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Two years ago American Pharoah was a stand out in all his races and went on to sweep the Triple Crown, the first horse to do this since 1978, then things went back to normal in 2016 with three different horses winning the Triple Crown races. It remains to be seen what will happen with the 2017 series, so we will attempt to handicap the probable Preakness field using angles that have pointed at the winner in past years. It is well known that to win the Preakness, you have to have raced in the Kentucky Derby, and if the Derby is not in the horse's past performances he is an immediate toss for the win. In recent years, only Red Bullet in 2000, Bernardini in 2006, and Rachel Alexandra in 2009 skipped the Derby to win, although some would argue Rachel Alexandra was good enough to win the Derby. It should come as no surprise that 5 of the top 6 horses in the analysis all ran in the Derby. Although Pimlico is often called a speed-favoring oval, about half of the Preakness winners came from off the pace, while 1/3 of winners stalk. However this angle is no longer as strong as it once was and we no longer penalize/upgrade horses based on running style.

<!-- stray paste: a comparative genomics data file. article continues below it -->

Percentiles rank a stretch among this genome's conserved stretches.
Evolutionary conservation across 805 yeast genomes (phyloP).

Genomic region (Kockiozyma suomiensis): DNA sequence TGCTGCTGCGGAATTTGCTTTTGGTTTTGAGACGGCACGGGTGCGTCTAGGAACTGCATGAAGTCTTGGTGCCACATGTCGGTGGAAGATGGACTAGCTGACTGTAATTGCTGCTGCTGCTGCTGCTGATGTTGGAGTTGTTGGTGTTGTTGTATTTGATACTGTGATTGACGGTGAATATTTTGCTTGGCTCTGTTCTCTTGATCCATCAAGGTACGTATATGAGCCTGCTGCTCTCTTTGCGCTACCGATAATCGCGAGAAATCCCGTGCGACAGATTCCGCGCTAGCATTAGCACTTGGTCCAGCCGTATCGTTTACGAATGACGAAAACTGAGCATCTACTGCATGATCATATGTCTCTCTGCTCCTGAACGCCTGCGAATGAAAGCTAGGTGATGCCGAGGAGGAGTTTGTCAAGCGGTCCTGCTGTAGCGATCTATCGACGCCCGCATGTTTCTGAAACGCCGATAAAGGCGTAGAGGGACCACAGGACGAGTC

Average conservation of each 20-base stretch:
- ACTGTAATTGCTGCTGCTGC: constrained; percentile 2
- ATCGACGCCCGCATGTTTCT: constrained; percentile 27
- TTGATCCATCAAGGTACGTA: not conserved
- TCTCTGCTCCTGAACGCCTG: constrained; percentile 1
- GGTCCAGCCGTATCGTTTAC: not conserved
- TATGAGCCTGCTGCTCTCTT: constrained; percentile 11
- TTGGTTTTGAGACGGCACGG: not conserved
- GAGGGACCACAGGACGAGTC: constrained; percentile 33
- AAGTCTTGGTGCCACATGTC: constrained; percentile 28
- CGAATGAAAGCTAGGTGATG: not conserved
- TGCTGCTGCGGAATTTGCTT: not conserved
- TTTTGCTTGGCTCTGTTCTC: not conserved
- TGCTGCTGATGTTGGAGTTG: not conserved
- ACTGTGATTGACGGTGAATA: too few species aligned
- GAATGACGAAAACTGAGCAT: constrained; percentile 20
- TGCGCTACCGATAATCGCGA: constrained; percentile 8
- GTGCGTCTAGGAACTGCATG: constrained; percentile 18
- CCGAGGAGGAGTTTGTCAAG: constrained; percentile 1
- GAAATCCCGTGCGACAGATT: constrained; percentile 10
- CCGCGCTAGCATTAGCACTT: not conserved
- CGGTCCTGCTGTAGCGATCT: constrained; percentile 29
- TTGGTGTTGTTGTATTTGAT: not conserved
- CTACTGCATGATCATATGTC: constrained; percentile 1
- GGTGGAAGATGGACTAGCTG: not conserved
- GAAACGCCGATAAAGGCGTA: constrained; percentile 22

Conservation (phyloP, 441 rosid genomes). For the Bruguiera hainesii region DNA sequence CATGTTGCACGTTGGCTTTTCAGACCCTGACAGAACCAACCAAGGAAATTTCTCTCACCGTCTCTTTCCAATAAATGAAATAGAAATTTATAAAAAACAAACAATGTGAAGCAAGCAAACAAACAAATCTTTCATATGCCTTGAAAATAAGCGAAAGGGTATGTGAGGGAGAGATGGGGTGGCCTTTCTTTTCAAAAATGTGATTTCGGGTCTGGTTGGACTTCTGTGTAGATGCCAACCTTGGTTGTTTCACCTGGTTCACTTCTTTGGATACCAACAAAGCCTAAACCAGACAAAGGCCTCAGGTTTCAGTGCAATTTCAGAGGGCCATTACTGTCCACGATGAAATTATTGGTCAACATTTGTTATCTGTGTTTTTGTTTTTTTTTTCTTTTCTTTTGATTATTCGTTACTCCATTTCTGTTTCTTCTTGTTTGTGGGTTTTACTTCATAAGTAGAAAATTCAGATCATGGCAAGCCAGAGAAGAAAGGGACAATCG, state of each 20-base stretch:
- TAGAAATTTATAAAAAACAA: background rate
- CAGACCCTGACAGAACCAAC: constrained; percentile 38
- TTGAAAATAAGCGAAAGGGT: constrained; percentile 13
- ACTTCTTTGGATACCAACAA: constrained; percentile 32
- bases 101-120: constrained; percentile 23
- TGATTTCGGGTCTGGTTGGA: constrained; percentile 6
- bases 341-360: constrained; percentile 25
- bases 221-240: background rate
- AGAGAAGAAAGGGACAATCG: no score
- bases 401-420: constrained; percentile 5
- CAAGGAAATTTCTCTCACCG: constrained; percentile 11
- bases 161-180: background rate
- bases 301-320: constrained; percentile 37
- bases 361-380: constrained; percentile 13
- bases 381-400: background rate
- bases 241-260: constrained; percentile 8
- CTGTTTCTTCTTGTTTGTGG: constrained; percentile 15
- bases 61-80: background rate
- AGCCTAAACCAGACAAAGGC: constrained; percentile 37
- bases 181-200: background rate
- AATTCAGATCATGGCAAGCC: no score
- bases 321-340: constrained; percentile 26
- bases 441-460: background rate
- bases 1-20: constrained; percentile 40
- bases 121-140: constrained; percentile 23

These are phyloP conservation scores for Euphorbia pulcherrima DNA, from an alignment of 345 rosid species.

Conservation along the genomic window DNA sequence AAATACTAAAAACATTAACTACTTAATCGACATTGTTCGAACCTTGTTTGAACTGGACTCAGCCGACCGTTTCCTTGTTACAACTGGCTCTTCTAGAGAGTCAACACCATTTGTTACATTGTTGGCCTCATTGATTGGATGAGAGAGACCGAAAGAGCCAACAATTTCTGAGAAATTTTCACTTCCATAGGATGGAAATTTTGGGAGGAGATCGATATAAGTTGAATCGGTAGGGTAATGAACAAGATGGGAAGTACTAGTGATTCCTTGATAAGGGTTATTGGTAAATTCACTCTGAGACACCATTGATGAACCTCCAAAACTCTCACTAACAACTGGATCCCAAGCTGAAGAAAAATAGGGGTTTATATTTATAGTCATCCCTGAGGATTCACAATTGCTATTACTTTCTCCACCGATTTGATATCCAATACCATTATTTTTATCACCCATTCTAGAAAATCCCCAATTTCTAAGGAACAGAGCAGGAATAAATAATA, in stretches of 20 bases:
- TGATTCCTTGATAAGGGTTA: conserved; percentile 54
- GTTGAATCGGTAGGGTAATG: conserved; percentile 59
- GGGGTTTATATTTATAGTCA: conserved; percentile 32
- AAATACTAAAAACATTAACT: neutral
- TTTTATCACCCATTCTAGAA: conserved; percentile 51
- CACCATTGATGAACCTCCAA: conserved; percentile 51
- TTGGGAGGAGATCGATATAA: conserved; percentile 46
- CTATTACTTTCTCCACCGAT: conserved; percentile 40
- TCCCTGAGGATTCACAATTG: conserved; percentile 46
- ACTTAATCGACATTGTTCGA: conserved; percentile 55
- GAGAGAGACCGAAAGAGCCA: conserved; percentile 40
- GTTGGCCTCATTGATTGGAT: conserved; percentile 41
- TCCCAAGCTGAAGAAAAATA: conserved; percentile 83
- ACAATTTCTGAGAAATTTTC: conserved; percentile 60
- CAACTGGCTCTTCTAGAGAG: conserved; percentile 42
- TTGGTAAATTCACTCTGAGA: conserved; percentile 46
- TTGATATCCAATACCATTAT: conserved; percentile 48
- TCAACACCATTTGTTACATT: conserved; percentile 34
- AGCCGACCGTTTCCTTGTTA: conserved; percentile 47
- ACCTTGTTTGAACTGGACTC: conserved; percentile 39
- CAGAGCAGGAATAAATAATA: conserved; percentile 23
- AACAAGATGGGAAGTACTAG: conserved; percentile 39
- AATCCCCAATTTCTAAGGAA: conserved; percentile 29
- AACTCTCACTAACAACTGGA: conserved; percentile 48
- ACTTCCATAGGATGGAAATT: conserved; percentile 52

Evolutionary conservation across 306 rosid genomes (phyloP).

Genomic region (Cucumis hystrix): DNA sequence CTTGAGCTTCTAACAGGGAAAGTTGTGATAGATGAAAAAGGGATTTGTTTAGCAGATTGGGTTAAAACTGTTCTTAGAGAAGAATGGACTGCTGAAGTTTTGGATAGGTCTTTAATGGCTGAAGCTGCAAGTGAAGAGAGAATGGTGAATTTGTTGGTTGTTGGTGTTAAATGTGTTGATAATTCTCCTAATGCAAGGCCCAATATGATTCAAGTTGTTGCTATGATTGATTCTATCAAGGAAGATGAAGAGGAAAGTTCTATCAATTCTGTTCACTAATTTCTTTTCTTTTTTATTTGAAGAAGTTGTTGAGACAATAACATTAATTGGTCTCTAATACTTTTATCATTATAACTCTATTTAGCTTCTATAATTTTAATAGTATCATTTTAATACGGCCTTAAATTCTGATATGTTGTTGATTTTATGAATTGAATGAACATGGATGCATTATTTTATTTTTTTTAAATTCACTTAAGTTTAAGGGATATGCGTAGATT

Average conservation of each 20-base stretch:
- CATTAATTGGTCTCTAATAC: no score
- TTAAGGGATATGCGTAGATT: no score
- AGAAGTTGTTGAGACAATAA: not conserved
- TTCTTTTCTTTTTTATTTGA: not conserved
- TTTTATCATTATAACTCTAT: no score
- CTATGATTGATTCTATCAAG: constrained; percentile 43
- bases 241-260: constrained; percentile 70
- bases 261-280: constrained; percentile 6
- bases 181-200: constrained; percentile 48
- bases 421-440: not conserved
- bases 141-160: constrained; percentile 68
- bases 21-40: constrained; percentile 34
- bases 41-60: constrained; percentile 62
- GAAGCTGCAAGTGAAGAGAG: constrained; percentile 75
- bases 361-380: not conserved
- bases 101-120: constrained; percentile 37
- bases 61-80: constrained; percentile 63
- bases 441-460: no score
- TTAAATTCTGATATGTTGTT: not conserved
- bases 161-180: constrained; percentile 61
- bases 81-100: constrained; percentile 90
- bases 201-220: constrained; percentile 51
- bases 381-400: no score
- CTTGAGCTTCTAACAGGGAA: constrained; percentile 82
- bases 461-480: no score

We also recommend checking workout patterns in the final week since these are a good indicator of who is ready. Preferably you're looking for horses that came out of the Derby and only had one (no more, no less) workout between starts, not necessarily at Pimlico. Not having a work between the Derby and the Preakness used to be a negative, but perhaps this angle has been negated as recent winners Exaggerator, American Pharoah, California Chrome, I'll Have Another, Shackleford, and Lookin at Lucky (6 of the last 7) all did not post a timed work during the 2 week layoff. (2013 winner Oxbow did, en route to his upset of Derby winner Orb). But note again that all of them came out of the Derby.